One of the few organizations working for the most vulnerable communities around the park is the Majhi Musahar Bote Kalyan Sewa Samiti. Some members of these communities registered the Samiti in 1994 amid fierce opposition from local elites. Against all odds, the Samiti campaigned for the rights of fishing communities and even achieved a few small victories. The book contains brief reflections by the founders and leaders of the Samiti. Lal Bahadur Bote, the chairperson, describes the national park as a “parallel government” that rules over their lives. Amar Bahadur Majhi, founder and former chairperson, refutes the accusation that the poor who depend on forests and rivers for survival threaten the environment – a notion propagated by the government and influential conservation NGOs. Don’t blame the subsistence users of resources for the declining number of fish in the Narayani, he writes, blame the Bhrikuti Paper Mill, Gorkha Brewery, Gill Mary Distillery. “To protect the fish and grasslands, control the pollution caused by these industries.” He also asks authorities to stop casting Bote and Majhi people as thieves and smugglers of forest products. “If we were smugglers, we’d have built houses in Narayanghat like many others. Why would we be struggling to make ends meet on the banks of the Narayani?”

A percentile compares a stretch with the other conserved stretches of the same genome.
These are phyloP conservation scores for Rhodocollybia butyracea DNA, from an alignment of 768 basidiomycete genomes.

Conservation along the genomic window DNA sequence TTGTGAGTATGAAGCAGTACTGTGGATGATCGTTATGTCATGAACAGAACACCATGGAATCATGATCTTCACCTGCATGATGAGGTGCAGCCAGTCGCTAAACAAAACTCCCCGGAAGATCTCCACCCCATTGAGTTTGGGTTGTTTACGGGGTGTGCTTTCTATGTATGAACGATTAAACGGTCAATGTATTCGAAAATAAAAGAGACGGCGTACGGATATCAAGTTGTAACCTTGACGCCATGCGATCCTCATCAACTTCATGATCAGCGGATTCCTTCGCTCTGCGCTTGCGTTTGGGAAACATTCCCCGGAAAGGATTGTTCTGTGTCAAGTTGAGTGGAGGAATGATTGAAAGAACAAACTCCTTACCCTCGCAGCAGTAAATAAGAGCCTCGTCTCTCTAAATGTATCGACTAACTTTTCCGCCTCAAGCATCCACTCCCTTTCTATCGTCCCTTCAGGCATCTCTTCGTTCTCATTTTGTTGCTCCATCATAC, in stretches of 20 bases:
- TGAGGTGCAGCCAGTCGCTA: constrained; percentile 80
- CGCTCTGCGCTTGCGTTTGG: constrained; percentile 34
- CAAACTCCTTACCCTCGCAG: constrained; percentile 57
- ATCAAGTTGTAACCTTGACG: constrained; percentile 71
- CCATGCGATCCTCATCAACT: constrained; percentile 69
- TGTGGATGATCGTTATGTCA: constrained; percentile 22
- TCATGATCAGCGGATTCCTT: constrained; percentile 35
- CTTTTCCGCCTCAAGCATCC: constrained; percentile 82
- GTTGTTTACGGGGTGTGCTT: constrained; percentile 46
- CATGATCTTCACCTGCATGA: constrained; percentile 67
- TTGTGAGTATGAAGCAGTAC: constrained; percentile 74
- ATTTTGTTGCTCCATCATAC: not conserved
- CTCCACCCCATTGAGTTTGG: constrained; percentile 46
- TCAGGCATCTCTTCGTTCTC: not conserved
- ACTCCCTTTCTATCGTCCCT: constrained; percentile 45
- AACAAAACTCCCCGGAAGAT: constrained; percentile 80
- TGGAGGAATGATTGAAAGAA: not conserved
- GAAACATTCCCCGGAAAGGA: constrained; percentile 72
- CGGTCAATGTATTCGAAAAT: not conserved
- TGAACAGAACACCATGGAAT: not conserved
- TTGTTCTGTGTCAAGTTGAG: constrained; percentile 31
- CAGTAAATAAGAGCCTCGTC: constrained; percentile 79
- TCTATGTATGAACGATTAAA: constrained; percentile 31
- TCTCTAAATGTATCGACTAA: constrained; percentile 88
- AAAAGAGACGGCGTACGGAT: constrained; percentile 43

The most vulnerable communities around the national park have largely had to fend for themselves. Sukram Majhi, former chairperson of the Samiti, writes: “Some NGOs have used our photos and collected money in our name but done nothing for us. So here’s our request to donors: If you are really concerned about us, you should come visit our communities, try to understand our problems, and give the funds directly to our organization. We have our own organization and we have been working for our people. We know what kind of work is needed in our community and are capable of doing it.”
The authors’ message to the government is clear: Strengthen the buffer zone committee as a body with executive power; limit the warden’s role to providing technical support and advice; allow forest and river-dependent indigenous and local communities to make park management decisions; provide land to the landless; end the bullying and intimidation of locals by the army and park authorities; and above all respect people’s right to practice their way of life, because denying fisher people the right to fish in the river, or barring the poor from collecting grass and wood from the forest is not an effective way of promoting biodiversity conservation.
The book also helps us understand the conflicts in other protected areas in the Tarai. The Tharu, Sonaha and Dalits around Bardia National Park, Madhesi Muslims and Dalits around Koshi Tappu Wildlife Reserve, and the Tharu and Dalits around Shuklaphanta National Park share the plight of people in Chitwan. Like many other excellent sources on Nepal, the book suffers from poor packaging and poor editing. That doesn’t make it any less indispensable. Majhi and Neupane remind us how deeply protected area governance is linked to the lives and livelihoods of women and marginalized communities. It shows us how the rhetoric of conservation is sometimes used to enclose land, forest and water for the wealthy and push the poor further into the margins.
Cover photo: Chitwan National Park by Antonio Cinotti.